This DIY pumpkin topiary (made with faux pumpkins) is a beautiful and easy way to decorate your porch or patio for fall. You can customize your topiary many different ways to match your personal style and your decor. Read below for a full tutorial.

DIY pumpkin topiary on patio

Since we were dealing with flooding from Hurricane Harvey last fall, this is our first official fall in our new home. I have been one of “those” people going crazy over the fall decorations and craft supplies that have begun popping up in stores and catalogs over the last week or so.

One of the first things that caught my eye was a pumpkin topiary, which I originally saw in a beautiful home decor catalog. I adored the topiary, but I did not adore the price, which was almost $300 without the planter!

So, I decided to take a stab at making one of my own. I absolutely love how it turned out, and now I’m going to share my process so that you can make one of your own.

Because it’s made with faux pumpkins, this topiary is a worthwhile investment of your time and money — it can be used over and over again, year after year.

The other wonderful thing about this project is that you can make it completely customized. Your pumpkin topiary can be large or small, embellished or minimalist, glitzy or rustic. Go hog wild or make it on a shoestring budget! You can complement your decor and your personal taste by choosing materials that speak to you.

Pumpkin topiary in front of brick wall

How to Make a Pumpkin Topiary

Supplies needed:

  • 3 foam craft pumpkins in small, medium and large**
  • Planter or garden urn
  • Bamboo skewers or toothpicks
  • Floral wire
  • Faux greenery & leaves
  • Grapevine garland
  • Additional garland, craft picks, and/or embellishments in fall colors
  • Floral wire cutters

**I purchased my pumpkins at Michaels. If you have trouble finding foam pumpkins that you like, you can choose pumpkins made from another material. Just make sure that the stems can be removed on the large and medium pumpkins, so that they will stack properly. I prefer foam pumpkins because it’s easy to carve out the stem, and to piece them together using a skewer.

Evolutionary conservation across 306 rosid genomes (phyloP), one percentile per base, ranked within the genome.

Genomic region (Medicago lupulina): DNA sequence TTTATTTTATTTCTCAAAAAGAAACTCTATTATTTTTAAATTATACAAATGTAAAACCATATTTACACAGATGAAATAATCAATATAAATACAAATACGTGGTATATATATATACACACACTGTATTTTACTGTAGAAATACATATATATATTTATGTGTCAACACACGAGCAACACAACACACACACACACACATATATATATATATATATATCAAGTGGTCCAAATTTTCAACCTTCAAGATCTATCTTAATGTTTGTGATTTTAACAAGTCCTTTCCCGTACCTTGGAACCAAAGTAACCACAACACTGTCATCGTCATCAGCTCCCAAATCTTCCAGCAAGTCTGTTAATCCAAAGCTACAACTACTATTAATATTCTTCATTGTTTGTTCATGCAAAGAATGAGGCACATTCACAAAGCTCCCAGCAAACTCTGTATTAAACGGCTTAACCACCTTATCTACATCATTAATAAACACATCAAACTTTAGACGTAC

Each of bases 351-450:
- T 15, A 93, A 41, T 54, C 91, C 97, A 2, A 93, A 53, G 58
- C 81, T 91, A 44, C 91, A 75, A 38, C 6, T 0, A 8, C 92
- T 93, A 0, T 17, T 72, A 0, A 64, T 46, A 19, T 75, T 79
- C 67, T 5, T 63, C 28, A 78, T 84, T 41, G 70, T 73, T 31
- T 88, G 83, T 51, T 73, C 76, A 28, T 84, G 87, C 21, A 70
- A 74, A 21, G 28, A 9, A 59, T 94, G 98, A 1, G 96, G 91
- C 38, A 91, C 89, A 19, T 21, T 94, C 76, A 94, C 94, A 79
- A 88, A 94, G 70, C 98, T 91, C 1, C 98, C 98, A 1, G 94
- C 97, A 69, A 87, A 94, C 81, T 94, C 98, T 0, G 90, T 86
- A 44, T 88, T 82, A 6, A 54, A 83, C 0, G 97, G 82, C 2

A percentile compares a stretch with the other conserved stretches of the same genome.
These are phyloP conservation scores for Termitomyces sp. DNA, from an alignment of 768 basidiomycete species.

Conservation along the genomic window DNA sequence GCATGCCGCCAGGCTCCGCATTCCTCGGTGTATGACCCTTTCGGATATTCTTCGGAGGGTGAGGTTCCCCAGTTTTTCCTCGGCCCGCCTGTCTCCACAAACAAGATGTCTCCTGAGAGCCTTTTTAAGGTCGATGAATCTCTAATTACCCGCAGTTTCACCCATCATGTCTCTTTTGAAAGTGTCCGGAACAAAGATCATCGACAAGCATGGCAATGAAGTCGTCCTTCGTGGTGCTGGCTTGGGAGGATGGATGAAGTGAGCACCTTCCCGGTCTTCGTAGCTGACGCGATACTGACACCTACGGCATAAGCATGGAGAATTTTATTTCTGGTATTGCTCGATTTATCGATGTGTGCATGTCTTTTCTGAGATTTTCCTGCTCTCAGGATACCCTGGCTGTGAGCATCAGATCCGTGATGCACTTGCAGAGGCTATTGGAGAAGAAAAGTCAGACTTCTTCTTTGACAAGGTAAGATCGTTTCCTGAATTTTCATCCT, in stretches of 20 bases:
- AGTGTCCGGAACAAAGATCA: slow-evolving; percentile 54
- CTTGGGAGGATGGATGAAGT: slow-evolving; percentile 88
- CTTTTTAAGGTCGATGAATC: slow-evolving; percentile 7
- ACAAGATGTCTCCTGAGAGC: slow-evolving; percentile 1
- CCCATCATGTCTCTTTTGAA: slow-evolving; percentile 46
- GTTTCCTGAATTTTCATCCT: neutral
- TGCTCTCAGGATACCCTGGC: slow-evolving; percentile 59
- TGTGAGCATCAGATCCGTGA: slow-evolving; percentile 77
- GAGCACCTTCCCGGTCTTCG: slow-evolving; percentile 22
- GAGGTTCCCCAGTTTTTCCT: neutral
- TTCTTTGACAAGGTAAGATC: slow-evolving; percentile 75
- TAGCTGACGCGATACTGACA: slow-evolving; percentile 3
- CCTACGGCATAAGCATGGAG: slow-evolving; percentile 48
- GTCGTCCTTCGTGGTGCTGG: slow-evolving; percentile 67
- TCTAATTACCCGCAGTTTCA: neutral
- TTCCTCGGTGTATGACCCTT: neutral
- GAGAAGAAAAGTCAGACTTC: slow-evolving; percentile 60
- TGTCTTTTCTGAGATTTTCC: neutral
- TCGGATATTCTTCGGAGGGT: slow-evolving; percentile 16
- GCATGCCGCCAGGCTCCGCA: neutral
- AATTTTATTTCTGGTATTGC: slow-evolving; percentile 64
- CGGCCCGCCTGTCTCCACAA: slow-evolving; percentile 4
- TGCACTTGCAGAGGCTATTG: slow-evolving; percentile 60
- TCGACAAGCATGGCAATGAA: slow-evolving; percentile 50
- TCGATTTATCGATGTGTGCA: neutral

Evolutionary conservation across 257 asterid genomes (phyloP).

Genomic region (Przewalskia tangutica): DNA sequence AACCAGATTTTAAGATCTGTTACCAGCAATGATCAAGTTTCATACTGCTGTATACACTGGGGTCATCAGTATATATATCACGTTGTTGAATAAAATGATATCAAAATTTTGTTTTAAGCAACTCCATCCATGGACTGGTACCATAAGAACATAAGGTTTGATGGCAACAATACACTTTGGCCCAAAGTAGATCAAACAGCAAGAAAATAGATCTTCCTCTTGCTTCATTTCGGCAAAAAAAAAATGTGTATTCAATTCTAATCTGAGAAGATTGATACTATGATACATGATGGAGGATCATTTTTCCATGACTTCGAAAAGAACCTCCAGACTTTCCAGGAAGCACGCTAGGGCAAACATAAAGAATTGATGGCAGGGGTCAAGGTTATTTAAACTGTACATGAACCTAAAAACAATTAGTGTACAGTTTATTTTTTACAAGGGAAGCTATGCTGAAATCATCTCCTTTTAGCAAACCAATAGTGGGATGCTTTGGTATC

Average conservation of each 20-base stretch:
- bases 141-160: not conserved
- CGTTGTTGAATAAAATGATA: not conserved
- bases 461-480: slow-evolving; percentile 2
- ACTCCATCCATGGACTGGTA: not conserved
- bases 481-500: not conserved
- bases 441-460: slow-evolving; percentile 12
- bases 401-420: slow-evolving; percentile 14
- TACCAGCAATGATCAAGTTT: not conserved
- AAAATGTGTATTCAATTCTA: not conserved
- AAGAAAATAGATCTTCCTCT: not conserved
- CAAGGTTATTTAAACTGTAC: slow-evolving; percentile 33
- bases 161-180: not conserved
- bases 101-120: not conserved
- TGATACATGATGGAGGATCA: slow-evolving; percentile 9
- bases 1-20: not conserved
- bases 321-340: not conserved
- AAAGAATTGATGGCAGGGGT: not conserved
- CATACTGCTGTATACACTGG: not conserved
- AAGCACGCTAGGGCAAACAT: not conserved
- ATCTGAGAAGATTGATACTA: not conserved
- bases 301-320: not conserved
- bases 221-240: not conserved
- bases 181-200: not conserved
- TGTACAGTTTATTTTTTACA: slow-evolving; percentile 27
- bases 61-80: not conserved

Supplies for pumpkin topiary, including grapevine, fall floral picks and faux magnolia leaves

Instructions:

STEP 1:

The first step is to find your pumpkins because the size of your largest pumpkin will determine the size of the planter you’ll need. I recommend shopping for your pumpkins first, and then choosing a planter. Of course, if you already have a planter you plan to use, then just measure the top and choose your bottom pumpkin accordingly.

STEP 2:

Remove the stems from the bottom two pumpkins. You may just be able to pull the stems off, but if they are attached securely, you’ll need to use a sharp knife or a hot knife.

STEP 3:

Fill in the planter with newspaper, plastic bags, or packing foam to help prop up the bottom pumpkin. Add some faux greenery around the perimeter of the planter to create a “bed” for the bottom pumpkin to sit on. I personally like the look of some cascading florals or greens (such as ivy) combined with some shorter leaves or stems.

STEP 4:

Create a round “wreath” out of the grapevine garland that will fit between the pumpkins. Use floral wire to bind the grapevine into the circumference you need.

Pumpkin with stem removed, ready for stacking

STEP 5:

Add embellishments to the grapevine to add color and texture. Floral craft picks or additional garland can be wrapped around the grapevine and tucked into the branches or attached with floral wire. Get as creative as you’d like!

I use floral wire cutters to cut individual branches off of faux floral picks and branches. It’s easier to work with the smaller pieces, and they can be more easily wound around the grapevine garland.

STEP 6:

Begin to stack your pumpkins using the grapevine garland between each pumpkin. Use bamboo skewers to hold the pumpkins in place. (You may need to cut/break the skewers if they are too long.)

Finished pumpkin topiary

STEP 7:

Stand back and admire your work. Because this topiary is not held together by glue or any permanent binding, you can always go back and rearrange, add more, take away, and fiddle with it until you absolutely love it!

Front porch with pumpkin topiary

If you make this project, I’d love to see it! Post a photo of your creation on Instagram and tag me at @goodinthesimple. Any questions? Just email me or comment below.

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